Area Problem

# Area Problem - Area Problem As noted in the first section...

This preview shows pages 1–4. Sign up to view the full content.

Area Problem As noted in the first section of this section there are two kinds of integrals and to this point we’ve looked at indefinite integrals. It is now time to start thinking about the second kind of integral : Definite Integrals. However, before we do that we’re going to take a look at the Area Problem. The area problem is to definite integrals what the tangent and rate of change problems are to derivatives. The area problem will give us one of the interpretations of a definite integral and it will lead us to the definition of the definite integral. To start off we are going to assume that we’ve got a function that is positive on some interval [ a,b ]. What we want to do is determine the area of the region between the function and the x -axis. It’s probably easiest to see how we do this with an example. So let’s determine the area between on [0,2]. In other words, we want to determine the area of the shaded region below. Now, at this point, we can’t do this exactly. However, we can estimate the area. We will estimate the area by dividing up the interval into n subintervals each of width, Then in each interval we can form a rectangle whose height is given by the function value at a specific point in the interval. We can then find the area of each of these rectangles, add them up and this will be an estimate of the area.

This preview has intentionally blurred sections. Sign up to view the full version.

View Full Document
It’s probably easier to see this with a sketch of the situation. So, let’s divide up the interval into 4 subintervals and use the function value at the right endpoint of each interval to define the height of the rectangle. This gives, Note that by choosing the height as we did each of the rectangles will over estimate the area since each rectangle takes in more area than the graph each time. Now let’s estimate the area. First, the width of each of the rectangles is . The height of each rectangle is determined by the function value at the right endpoint and so the height of each rectangle is nothing more that the function value at the right endpoint. Here is the estimated area.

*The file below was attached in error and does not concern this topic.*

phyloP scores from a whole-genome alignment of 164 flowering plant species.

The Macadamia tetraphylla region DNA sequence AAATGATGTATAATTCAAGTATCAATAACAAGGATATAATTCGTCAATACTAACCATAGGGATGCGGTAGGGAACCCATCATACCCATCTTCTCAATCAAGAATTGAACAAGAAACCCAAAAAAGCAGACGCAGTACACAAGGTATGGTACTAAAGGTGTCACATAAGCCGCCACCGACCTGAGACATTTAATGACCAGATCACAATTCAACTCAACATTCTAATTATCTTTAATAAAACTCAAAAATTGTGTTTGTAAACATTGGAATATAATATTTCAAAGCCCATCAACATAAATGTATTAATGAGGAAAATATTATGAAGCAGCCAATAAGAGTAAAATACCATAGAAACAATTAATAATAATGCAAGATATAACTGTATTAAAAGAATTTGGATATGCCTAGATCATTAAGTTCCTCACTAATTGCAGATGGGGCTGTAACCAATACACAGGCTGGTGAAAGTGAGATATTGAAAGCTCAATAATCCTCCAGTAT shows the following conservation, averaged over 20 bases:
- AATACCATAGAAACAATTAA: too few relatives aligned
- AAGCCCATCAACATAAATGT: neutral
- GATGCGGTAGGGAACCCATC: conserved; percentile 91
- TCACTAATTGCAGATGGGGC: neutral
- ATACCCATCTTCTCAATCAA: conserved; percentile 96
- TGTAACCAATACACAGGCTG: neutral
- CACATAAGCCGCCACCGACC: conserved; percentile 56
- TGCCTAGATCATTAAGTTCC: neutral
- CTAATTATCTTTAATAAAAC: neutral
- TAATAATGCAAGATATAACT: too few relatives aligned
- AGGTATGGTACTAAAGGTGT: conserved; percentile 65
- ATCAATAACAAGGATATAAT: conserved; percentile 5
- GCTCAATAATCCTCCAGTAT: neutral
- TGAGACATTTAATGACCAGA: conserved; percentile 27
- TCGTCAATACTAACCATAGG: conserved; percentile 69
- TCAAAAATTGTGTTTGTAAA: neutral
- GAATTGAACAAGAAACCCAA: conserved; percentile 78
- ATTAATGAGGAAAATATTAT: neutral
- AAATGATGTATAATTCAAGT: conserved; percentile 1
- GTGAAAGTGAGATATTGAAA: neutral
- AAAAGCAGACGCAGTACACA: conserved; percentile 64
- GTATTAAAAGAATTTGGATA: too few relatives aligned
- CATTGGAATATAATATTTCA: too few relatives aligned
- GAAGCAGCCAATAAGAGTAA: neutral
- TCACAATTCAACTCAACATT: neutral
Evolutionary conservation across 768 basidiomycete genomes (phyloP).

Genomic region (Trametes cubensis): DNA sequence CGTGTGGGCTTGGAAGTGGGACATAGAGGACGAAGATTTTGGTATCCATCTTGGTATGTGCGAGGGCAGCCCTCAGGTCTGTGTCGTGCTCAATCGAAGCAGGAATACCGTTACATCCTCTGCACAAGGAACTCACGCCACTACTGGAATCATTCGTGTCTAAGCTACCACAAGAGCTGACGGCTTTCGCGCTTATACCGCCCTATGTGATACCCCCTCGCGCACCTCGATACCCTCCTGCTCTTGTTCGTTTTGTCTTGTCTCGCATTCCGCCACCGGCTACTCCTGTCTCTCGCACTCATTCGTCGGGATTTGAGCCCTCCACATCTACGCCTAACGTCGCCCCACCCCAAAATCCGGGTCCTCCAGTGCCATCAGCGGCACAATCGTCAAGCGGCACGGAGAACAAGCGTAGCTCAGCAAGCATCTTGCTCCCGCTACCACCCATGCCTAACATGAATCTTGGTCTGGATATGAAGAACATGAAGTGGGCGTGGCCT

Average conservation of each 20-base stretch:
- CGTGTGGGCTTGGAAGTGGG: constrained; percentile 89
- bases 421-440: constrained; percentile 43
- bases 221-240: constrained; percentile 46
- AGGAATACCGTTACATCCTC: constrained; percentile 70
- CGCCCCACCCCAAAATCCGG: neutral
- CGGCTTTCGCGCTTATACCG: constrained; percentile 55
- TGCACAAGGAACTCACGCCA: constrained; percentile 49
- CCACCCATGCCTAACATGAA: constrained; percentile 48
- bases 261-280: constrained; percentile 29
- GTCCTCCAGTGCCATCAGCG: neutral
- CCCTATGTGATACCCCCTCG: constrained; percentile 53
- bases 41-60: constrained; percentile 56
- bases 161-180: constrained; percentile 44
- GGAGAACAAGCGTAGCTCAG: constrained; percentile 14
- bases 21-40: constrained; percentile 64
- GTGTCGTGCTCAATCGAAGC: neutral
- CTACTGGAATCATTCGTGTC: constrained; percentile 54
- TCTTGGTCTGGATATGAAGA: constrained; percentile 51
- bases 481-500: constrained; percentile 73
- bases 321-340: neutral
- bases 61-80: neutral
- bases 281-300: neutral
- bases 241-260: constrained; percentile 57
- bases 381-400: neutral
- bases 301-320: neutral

Of course taking the rectangle heights to be the function value at the right endpoint is not our only option. We could have taken the rectangle heights to be the function value at the left endpoint. Using the left endpoints as the heights of the rectangles will give the following graph and estimated area.

This preview has intentionally blurred sections. Sign up to view the full version.

View Full Document
This is the end of the preview. Sign up to access the rest of the document.

{[ snackBarMessage ]}

### What students are saying

• As a current student on this bumpy collegiate pathway, I stumbled upon Course Hero, where I can find study resources for nearly all my courses, get online help from tutors 24/7, and even share my old projects, papers, and lecture notes with other students.

Kiran Temple University Fox School of Business ‘17, Course Hero Intern

• I cannot even describe how much Course Hero helped me this summer. It’s truly become something I can always rely on and help me. In the end, I was not only able to survive summer classes, but I was able to thrive thanks to Course Hero.

Dana University of Pennsylvania ‘17, Course Hero Intern

• The ability to access any university’s resources through Course Hero proved invaluable in my case. I was behind on Tulane coursework and actually used UCLA’s materials to help me move forward and get everything together on time.

Jill Tulane University ‘16, Course Hero Intern